A Ramadan to remember

A Ramadan to remember
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Nadia came home from school holding up a bound book proudly. "Look what I made," she said to her mother excitedly, waving her book back and forth. Her mother glimpsed the title, My Best Memory.

As her mom flipped through it, she realized it was about Ramadan. Pictures of masajid, people offering salah, and families breaking their fast filled the pages. Nadia chattered excitedly showing her mom the pictures and reading the words. “I told my class all about it,” she said happily, adding, “They thought it was so cool.”
“Ramadan was months ago,” said her mom, surprised. But as she looked at her daughter’s shining face, reliving her memories, she realized that the spirit of Ramadan was not forgotten by her 7-year old daughter.
Every year, as Ramadan approaches, families start getting ready. They stock up on food, make sure they have enough dates, and fast a couple of days to “warm up.” Everything from these early preparations to the very last rak’ah of Taraweeh is embedded in a child’s mind. The spirit of Ramadan is so strong, that months and years later, children still remember it, just as Nadia did.
And it is with the parent that the responsibility to make this month memorable lies. It is up to you to make sure that you have made this month special enough for your kids that they will always remember the feel of Ramadan. And it is also up to you to make sure that they understand what it is all about.
Ramadan is about spirituality. It is about salah and fasting and sacrifice and discipline. But to a child, it is also a month full of happiness.
Ways to make Ramadan special
There are so many ways to make your child feel that Ramadan is a special month. Each family has its own traditions, and will have specific ideas about how to spend the month. Some may wake up and have an actual meal at suhoor. Others may read the Qur’an together every morning. Some may attend Taraweeh salah every night. But here are some general things that are sure to last with your children for their entire life.
Taking your children to the masjid is always important. But in Ramadan, the effect is twice as significant. When children see such a large number of Muslims surrounding them, all there for the same purpose, they will sense that feeling of unity. It helps them understand the concept of brotherhood and sisterhood. It is a time for them to learn to worship Allah, and it can also be a time for them to have fun with other Muslim children. Parents can make deals with their children, such as having them make a few rak’ahs, and then letting them play or join the youth group activities. Obviously, this has a stronger effect in bigger communities, but even the smaller ones can make it work. And while this may be late at night, letting your children stay up past their bed time a few times a week during this month will not do much harm. Breaking the rules once in a while may actually pay off.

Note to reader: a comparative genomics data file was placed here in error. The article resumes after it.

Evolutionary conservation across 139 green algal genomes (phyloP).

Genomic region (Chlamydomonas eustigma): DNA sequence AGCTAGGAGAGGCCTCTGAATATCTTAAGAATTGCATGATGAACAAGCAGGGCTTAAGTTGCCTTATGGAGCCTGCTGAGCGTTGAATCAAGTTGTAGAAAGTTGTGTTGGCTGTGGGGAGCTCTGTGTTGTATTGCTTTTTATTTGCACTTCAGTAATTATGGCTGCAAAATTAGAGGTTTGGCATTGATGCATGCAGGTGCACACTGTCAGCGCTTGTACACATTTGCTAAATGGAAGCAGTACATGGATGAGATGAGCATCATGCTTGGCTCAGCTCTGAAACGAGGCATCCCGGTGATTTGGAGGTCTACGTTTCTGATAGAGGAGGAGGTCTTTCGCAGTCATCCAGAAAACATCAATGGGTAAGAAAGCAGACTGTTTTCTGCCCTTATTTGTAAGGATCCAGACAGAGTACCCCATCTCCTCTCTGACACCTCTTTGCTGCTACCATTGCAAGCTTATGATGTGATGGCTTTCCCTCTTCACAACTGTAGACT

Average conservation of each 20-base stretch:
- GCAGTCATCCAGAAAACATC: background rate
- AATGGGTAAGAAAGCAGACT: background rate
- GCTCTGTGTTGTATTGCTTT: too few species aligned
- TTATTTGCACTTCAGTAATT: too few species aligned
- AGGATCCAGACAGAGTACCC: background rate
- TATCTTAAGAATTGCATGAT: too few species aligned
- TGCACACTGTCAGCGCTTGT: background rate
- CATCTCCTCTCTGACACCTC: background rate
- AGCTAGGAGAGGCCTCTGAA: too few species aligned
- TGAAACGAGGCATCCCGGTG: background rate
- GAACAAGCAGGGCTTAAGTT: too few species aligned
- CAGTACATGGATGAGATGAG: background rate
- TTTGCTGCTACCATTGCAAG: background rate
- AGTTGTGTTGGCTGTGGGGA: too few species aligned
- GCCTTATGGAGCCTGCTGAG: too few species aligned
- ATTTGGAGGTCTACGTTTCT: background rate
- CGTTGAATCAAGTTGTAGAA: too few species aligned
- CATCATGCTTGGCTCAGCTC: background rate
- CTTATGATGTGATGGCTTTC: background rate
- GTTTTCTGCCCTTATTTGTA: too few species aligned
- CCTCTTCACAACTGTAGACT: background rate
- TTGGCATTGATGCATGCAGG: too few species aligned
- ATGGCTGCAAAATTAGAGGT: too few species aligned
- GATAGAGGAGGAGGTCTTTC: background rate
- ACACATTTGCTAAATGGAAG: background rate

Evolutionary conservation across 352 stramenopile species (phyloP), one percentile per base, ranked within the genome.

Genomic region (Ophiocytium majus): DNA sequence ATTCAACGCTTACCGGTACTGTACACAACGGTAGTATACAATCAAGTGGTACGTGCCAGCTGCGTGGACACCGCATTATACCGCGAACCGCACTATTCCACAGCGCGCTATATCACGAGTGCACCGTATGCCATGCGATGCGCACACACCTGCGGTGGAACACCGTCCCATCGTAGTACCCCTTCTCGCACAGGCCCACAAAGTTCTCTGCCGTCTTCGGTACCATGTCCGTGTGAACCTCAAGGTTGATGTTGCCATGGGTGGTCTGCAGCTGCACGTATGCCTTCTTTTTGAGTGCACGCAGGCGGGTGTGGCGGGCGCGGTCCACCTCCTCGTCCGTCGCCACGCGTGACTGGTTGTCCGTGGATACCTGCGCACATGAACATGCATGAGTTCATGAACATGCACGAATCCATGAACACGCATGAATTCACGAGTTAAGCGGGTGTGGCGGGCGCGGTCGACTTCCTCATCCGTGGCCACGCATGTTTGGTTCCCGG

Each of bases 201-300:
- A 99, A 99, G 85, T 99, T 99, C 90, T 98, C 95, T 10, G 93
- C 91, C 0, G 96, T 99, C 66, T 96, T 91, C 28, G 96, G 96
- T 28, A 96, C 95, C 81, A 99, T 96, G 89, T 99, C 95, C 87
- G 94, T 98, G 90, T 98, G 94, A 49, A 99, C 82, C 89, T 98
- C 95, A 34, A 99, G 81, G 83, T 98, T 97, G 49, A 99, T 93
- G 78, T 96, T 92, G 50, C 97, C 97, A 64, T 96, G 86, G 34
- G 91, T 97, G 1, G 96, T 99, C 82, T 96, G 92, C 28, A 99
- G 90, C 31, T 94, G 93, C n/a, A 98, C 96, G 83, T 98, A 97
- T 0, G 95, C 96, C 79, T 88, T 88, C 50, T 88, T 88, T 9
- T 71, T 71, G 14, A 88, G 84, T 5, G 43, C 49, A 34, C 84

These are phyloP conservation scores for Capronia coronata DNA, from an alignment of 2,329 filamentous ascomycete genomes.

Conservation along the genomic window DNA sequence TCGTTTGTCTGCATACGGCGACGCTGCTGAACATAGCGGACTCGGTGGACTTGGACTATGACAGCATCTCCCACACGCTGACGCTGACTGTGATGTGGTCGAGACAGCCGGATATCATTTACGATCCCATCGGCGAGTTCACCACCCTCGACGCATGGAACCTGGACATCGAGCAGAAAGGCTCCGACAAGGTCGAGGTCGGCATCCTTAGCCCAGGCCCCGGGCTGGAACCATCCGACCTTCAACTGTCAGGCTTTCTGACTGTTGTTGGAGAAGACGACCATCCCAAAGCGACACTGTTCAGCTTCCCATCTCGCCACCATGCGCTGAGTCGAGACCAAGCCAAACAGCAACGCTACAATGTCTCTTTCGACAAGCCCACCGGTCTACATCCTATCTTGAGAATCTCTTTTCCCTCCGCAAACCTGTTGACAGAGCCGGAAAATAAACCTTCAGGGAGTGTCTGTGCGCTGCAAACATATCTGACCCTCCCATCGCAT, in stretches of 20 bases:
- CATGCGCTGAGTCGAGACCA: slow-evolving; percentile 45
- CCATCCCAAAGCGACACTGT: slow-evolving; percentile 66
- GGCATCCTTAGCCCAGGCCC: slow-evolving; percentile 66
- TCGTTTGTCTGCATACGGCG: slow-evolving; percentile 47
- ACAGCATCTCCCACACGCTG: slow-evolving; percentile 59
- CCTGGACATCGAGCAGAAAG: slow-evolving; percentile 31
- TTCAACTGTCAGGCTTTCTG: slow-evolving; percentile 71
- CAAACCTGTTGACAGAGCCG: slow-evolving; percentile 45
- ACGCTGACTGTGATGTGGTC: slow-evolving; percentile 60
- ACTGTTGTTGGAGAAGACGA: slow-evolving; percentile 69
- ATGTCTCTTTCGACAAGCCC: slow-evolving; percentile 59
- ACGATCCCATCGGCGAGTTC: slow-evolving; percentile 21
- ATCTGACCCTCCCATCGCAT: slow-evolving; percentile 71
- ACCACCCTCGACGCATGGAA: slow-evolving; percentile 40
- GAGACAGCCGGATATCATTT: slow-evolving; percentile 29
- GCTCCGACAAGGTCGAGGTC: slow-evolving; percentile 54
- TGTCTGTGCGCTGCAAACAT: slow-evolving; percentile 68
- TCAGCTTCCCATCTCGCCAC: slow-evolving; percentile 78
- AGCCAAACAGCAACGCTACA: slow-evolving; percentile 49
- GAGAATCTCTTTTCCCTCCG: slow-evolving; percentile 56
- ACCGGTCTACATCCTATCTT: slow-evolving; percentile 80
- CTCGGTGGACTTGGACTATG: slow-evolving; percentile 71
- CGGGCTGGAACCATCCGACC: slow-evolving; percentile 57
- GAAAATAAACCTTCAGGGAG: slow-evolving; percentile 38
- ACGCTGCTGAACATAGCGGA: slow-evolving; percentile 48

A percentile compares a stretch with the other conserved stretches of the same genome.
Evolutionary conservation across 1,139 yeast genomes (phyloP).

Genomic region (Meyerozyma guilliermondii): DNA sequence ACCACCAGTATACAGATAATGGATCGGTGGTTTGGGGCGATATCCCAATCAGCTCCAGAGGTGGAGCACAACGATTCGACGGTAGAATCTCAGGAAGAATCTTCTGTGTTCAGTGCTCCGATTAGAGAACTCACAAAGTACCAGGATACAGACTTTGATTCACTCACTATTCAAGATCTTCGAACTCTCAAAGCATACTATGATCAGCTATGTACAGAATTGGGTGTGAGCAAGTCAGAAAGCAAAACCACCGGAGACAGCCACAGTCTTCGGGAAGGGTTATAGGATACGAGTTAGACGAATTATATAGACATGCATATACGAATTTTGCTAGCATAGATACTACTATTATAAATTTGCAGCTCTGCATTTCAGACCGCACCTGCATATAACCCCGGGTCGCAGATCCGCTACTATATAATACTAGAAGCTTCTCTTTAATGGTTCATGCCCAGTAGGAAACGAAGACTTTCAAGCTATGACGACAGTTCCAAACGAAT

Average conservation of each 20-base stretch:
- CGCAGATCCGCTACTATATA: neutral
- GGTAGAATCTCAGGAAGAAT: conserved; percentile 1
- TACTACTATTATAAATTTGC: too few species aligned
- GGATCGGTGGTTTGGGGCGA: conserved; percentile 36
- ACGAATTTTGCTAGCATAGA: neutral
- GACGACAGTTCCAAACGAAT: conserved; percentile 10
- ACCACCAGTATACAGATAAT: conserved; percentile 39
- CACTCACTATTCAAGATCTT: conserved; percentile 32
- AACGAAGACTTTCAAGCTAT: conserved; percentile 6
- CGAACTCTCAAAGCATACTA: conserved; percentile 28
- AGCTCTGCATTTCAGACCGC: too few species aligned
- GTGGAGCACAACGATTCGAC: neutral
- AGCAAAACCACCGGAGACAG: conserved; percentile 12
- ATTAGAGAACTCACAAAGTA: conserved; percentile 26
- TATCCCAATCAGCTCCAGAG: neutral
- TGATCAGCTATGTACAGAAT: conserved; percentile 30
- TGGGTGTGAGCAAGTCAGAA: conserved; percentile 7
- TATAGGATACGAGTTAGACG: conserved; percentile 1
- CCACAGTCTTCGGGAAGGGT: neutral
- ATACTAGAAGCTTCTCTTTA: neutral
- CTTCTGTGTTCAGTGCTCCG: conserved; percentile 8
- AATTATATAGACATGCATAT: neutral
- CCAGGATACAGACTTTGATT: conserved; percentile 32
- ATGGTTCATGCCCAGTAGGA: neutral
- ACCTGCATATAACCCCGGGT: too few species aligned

As I mentioned earlier, Ramadan is a time of unit. When you break your fast together, it helps to affirm this feeling in children’s minds. Some nights can be just family gatherings, while others can involve friends, or even the community as a whole. Inviting others to your home to break fast not only brings you reward, but also creates wonderful memories. Many masajid also hold community iftars a few times a week. It is always nice to show your children that we are one Ummah, and these gatherings help them understand what it means.
Encourage fasting
Even young children can be encouraged to fast. Sometimes they can fast on weekends, or fast half of the day. However you decide to do it, it helps children feel invoked, and strengthens their understanding of what this month is all about. And as they fast, explain to them why they are doing so. Let them know that you are happy with them, and more importantly, that Allah is happy with them as well.
Ramadan provides you the opportunity to teach your children about an array of different topics. You can use the time right after iftar to have a short lesson. Explain why we fast, read ayahs from the Qur’an about Ramadan, or tell them a little bit about the seerah of the Prophet, sallallahu alayhe wa sallam. Teach them the importance of self-discipline, and hat the meaning of an Ummah is. Show them the countless blessings of Allah upon us, and what it means to be thankful. If you have a big community that offers a children’s program during Ramadan, let them attend it. These lessons will also stay with them for life, Inshallah.
You can also go to your child’s school, and tell his/her class about Ramadan. This will break the ice for your child, and may well make it easier for him/her to fast during the schooldays. It is an opportunity to show your children that they can share their religious events and holidays with others.
Muslim children need to feel the significance of Ramadan, and understand that we have events that are just as exciting as the non-Muslim events they constantly hear about. In a time when Christmas and Halloween and Easter are surrounded with such a fuss, it is imperative that we show our children that they are not left out of festivities. Islam gives them their own special events, which have meaning as well as provide wonderful memories.
What I listed above are just a few things that will enhance the memory of Ramadan in a child’s mind. Each family will follow old traditions and create new ones as the years go on. It is not so much the specifics as it is the overall atmosphere of the month. However, with children, this atmosphere needs to be created early on, so that it can be felt in their later years.

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